Japan is a culture of do whatever you want, if you get caught, cry, bow and say sorry and continue on your way.

  • 3

    AiserX

    perhaps she needs to shave her head - the bar has been raised...

    LOL

  • 4

    sidesmile

    So many spot on comments about the whole crying thing. I dont get it either. We're supposed to feel sorry for them?? On the two occasions I have been hit by cars here the driver ultimately started crying. The police have even pointed this out when asking me if I wished to press charges..like it will soften my heart and see me forgive their rash and selfish actions..my answer on both occasions was an unwavering "Yes, throw the book at them." The police even looked taken aback. Think before you act folks..its what seperates adults from children.

  • 3

    rickyvee

    cat fight!!

  • 4

    Wakarimasen

    How do we know she isn't lying about how sorry she is?

  • -7

    Elbuda Mexicano

    I feel sorry for her! Poor woman!

  • 3

    ubikwit

    She is only 27 years old? She looks like 50 in the photo, so I assume she may be abusing amphetamines.

  • 2

    Knox Harrington

    Think before you act folks..its what seperates adults from children

    This is an interesting comment that must be alien to many Japanese. As an example, I often find myself in situations in the subway were people try to pass just in front of me without saying a word. It is only when a collision occurs that they squeeze out their almost inaudible, pathetic "sumimasen" and their little nod. I very much respect people who use a "sumimasen" or an "orimasu" in the subway beforehand so that people can be alerted to someone wanting to go out.

    It would be nice to see that in society in general.

  • 0

    JA_Cruise

    Shame on her!! I thought she exercised more discretion as a popular geinojin. I guess anything for money.

  • 5

    Bad2Dbone

    for all those people in Showbiz that get caught , Shaving their head should be the new norm!!

  • 4

    cubic

    for all those people in Showbiz that get caught , Shaving their head should be the new norm!!

    She would look even more like a drug addict if she shaved her head...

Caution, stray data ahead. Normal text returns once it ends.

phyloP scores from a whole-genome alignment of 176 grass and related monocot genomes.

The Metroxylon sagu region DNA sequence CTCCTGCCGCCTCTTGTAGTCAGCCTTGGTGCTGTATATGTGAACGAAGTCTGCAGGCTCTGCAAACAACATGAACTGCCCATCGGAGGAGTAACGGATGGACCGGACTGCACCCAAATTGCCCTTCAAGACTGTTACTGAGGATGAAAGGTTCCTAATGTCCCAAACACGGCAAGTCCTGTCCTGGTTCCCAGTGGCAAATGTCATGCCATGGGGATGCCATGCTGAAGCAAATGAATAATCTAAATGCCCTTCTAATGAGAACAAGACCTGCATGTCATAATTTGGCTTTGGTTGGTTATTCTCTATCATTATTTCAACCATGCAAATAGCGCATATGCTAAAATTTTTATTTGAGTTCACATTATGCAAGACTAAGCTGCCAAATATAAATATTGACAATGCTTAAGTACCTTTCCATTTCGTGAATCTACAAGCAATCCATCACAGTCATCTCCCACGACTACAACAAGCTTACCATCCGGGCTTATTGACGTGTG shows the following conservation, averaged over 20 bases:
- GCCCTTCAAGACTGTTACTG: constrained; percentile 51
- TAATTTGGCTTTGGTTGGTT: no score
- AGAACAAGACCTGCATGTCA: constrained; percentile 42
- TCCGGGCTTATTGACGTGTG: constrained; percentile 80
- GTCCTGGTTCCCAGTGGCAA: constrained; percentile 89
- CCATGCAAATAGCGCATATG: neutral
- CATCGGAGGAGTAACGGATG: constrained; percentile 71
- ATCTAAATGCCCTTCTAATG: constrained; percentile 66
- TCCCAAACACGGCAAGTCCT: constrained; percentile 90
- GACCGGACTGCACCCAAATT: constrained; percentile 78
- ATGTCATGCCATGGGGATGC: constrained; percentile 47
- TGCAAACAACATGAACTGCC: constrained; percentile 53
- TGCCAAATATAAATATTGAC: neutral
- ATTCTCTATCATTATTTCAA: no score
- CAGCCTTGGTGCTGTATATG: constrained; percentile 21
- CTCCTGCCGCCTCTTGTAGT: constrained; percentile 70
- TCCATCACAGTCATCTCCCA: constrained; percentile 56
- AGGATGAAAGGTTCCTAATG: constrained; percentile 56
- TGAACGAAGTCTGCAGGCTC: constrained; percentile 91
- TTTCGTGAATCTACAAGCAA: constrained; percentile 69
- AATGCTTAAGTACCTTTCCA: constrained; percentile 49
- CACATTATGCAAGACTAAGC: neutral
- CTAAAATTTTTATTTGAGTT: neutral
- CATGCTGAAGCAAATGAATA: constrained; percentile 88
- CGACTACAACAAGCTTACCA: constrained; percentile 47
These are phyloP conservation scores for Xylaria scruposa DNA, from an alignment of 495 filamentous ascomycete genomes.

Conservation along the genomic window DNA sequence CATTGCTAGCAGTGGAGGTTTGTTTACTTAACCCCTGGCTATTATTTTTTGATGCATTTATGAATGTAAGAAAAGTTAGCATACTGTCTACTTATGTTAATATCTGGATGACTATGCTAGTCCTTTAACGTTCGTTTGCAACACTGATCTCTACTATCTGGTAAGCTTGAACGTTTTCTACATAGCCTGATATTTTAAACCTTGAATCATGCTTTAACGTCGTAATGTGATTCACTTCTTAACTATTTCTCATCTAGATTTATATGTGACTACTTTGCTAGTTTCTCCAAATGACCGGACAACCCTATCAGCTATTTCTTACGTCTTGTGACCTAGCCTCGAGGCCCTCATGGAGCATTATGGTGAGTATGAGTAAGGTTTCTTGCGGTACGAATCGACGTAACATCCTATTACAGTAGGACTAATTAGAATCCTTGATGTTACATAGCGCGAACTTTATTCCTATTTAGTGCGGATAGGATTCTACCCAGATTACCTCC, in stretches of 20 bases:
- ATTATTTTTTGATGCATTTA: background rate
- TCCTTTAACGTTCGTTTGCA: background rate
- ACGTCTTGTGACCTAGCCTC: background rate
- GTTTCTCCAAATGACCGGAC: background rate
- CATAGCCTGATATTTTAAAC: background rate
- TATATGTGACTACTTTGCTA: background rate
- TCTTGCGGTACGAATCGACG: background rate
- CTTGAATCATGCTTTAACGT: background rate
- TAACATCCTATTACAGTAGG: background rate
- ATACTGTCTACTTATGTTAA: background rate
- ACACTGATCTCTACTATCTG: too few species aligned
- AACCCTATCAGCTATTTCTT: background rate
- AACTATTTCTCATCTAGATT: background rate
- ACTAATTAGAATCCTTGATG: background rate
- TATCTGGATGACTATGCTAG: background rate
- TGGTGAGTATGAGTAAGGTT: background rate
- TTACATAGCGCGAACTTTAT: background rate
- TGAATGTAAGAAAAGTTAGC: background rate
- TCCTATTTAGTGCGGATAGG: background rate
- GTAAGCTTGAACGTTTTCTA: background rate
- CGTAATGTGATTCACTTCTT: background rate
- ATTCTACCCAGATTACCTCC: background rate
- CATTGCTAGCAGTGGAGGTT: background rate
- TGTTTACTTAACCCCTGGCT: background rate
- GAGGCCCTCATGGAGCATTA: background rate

• -2

    Wakarimasen

    Why do people on here think she looks like a drug addict? Not that great looking maybe, but not sure how that means she is on drugs.

  • 5

    lucabrasi

    Ayako Nishikawa, 41, said, “I don’t understand how she has the nerve to appear on TV and I don’t want to see her face.”

    Funny, that, Dr Nishikawa. I've felt the same way about your good self for quite a while now....

  • -1

    rickyvee

    shouldn't that be "an act of contrition"?

  • 2

    Nessie

    Why do people on here think she looks like a drug addict?

    Er...because she's emaciated. At the yleast she needs a cheeseburger. 5000 yen, do I hear 5000 yen?

  • -5

    tmarie

    Did anyone actually see it? I liked Komori up until this and it was just pathetic. Huge, fake crocodile tears. I don't recall the comments Nishikawa. Hard to believe she was once Miss Japan I believe it was.

    And yes, only cry and be sad when you are caught. TIP of the iceberg in terms of what many are involved in.

  • 2

    smithinjapan

    They should make an apology show in Japan, where washed up 'tarento'-turned-criminal can, after declaring that they've quit the biz, make their apologies and come-backs, and fans can applaud and shout 'Ganbatte!' in words or on placards, completely forgetting what the person in question has done and gotten away with.

    Absolutely correct on the "I'm sorry (I got caught)" part -- it's in all facets of this and many other societies around the world, but it never is quite so quickly forgiven and forgetten as it is here.

  • 1

    bass4funk